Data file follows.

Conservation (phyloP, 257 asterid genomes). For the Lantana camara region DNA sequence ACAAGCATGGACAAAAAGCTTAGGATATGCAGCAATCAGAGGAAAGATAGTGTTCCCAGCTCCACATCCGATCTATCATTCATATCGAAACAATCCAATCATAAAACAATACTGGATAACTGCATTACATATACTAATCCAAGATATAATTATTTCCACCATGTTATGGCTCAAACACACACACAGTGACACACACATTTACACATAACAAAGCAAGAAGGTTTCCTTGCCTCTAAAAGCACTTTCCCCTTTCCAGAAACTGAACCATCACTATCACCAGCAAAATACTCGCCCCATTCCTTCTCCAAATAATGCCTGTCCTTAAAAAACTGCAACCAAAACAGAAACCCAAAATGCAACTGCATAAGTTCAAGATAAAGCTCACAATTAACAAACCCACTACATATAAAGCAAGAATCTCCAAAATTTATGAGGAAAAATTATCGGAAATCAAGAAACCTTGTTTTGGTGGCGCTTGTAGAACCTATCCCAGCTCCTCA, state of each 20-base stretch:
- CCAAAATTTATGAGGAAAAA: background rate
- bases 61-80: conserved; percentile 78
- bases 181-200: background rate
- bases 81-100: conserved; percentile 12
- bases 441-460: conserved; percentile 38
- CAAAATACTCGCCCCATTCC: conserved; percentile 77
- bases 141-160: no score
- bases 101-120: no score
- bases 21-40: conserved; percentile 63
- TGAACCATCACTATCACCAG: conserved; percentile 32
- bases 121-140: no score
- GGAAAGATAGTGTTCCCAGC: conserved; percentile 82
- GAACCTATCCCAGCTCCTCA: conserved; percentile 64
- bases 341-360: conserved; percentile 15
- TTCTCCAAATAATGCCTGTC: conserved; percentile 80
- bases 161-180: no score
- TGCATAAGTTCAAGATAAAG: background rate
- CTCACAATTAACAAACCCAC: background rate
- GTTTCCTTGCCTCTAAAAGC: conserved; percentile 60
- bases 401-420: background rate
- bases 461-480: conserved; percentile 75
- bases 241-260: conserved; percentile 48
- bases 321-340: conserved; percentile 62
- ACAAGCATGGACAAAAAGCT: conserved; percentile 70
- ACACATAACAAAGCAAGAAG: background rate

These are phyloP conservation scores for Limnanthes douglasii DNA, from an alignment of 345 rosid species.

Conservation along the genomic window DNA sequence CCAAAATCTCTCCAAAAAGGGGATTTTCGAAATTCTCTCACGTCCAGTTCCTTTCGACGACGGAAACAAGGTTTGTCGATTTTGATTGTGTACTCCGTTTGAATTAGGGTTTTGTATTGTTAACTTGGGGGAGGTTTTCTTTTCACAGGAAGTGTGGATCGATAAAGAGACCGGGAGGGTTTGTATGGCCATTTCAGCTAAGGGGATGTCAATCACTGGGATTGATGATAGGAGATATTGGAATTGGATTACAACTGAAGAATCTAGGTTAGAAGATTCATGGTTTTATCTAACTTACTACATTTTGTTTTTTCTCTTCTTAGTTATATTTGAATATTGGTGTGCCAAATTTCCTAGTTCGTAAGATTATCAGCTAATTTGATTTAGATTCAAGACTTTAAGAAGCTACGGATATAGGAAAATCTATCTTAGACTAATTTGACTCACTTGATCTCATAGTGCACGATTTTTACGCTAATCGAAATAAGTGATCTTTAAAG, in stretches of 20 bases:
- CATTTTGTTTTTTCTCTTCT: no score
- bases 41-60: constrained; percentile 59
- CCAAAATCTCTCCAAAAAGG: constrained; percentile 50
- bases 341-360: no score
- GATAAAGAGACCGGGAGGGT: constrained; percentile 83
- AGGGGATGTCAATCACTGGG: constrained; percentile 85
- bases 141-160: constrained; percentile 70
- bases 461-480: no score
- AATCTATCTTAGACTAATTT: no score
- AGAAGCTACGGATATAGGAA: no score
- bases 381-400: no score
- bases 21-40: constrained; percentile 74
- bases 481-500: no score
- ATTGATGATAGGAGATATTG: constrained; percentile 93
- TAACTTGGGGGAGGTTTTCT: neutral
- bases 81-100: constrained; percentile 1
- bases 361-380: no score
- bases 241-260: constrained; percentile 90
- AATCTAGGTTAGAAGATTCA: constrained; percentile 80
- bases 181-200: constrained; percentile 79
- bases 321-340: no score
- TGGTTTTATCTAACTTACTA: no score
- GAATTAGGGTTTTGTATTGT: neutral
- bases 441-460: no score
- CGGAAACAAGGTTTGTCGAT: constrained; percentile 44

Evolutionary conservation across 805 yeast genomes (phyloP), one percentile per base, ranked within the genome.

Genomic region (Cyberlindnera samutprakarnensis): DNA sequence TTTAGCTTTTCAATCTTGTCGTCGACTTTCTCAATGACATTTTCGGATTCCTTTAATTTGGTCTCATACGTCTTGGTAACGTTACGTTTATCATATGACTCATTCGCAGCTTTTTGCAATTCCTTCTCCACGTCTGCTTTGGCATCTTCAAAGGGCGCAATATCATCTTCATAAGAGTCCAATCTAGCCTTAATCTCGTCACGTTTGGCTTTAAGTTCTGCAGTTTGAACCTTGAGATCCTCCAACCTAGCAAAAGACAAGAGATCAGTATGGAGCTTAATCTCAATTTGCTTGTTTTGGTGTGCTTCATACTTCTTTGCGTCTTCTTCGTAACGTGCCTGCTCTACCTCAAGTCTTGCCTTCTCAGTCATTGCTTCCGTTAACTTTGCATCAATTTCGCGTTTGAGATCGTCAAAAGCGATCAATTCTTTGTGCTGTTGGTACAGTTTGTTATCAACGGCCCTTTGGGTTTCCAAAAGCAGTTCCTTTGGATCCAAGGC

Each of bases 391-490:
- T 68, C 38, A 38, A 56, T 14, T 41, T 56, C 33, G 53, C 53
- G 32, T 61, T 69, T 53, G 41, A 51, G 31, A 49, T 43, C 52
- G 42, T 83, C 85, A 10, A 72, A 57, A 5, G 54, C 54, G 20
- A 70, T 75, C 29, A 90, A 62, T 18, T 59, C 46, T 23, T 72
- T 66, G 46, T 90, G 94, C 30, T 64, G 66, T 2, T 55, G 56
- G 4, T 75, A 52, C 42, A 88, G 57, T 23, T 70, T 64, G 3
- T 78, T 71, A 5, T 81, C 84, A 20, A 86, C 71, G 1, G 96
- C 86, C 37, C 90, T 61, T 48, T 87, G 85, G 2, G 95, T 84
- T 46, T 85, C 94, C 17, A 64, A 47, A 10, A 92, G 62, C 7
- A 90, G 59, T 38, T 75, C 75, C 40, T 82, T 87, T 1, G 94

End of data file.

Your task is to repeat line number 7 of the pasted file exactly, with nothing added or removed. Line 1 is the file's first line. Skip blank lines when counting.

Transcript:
- CAAAATACTCGCCCCATTCC: conserved; percentile 77